Here’s another of my seminars, last year: we were talking about the legacy of slavery in literature, and the tutor showed the trailer for Django Unchained, which had just come out in cinemas. Everyone agreed, based on the trailer, that it looked like a terrible, racist film, making light of slavery that way. I was the only person in the class who’d actually seen the film, and I wanted to say that they were wrong, but didn’t (OK, not speaking out in seminars is a recurring problem for me, and one that’s partly caused by my own introverted nature rather than internalised sexism, although I do think the two are connected). Django Unchained was my favourite new film of last year, and what I liked about it at the time was that I thought its attitude to race was more thoughtful than Quentin Tarantino writing the n-word in every line to be ironically shocking again. I thought that the character of Dr. King Schultz (Christoph Waltz) was quite a clever satire of a certain kind of white liberal, in film and real life. He starts the film as firmly anti-slavery, but nevertheless willing to buy Django (Jamie Foxx) in order to further his own goals. He may see that slavery is wrong, but he isn’t completely committed to eradicating it because he doesn’t see slaves as people who are as complex as himself. “Do most slaves believe in marriage?” he asks Django on hearing he’s married, as if all slaves must think or act in the same way. I thought one of the film’s many references could be to Driving Miss Daisy, another film criticised for depicting racism from a white perspective, since Schultz teaches Django how to read. And when, later in the film, he and the audience see the full horror of slavery at Calvin Candy (Leonardo DiCaprio)’s plantation, and how determined Django is to defeat Candy, he is appalled to realise that he is no longer in control of Django’s fight.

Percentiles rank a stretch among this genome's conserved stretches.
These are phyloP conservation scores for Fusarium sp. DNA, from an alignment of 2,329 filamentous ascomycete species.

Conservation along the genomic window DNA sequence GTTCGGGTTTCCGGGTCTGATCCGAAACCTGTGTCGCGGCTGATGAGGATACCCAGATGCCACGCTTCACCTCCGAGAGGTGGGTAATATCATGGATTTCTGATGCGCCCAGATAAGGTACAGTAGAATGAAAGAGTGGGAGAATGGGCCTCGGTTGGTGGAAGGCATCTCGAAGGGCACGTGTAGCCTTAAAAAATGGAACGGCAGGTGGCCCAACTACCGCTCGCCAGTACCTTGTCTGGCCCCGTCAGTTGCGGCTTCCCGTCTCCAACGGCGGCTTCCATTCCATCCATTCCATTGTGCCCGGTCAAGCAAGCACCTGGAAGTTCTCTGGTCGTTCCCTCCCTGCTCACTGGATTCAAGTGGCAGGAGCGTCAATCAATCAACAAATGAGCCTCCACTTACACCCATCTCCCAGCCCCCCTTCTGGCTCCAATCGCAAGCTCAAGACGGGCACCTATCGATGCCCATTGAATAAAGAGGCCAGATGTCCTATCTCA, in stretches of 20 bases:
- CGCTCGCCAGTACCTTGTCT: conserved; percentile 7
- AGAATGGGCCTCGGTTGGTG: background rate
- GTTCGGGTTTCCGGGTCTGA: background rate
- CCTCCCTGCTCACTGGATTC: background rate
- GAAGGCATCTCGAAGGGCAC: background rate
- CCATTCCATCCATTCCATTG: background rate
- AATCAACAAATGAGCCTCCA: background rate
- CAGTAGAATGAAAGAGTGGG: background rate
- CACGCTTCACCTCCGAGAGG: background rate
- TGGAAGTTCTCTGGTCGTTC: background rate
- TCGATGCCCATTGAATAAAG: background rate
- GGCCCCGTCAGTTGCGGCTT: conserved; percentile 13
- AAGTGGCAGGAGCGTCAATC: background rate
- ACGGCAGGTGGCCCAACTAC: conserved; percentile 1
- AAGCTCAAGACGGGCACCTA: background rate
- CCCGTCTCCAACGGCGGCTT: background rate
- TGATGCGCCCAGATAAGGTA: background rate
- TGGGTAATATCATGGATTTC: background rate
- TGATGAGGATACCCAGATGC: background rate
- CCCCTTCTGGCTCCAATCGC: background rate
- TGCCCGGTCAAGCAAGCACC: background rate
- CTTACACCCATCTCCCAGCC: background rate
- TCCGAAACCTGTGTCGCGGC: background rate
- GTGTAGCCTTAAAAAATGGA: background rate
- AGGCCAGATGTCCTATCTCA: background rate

However, I saw 12 Years a Slave last week, and as well as being a stunningly powerful film in its own right, it forced me to question my attitude to Django Unchained and other films about slavery. In a bizarre reversal of Marx’s famous quote, the history of slavery has repeated itself twice in cinema in as many years, first as farce and second as tragedy. I still think  Django Unchained is terrifically witty, thrilling and well-acted, but  honest about the realities of slavery – no. Seeing 12 Years a Slave with the earlier film in my mind, I had a bizarre urge to nervously giggle a couple of times, because its imagery of dapper Southern gentlemen in white plantation houses and rows of slaves labouring in the cotton fields so strongly recollected Django Unchained. When’s Foxx going to ride up in his frilly blue suit and kill the bad guys?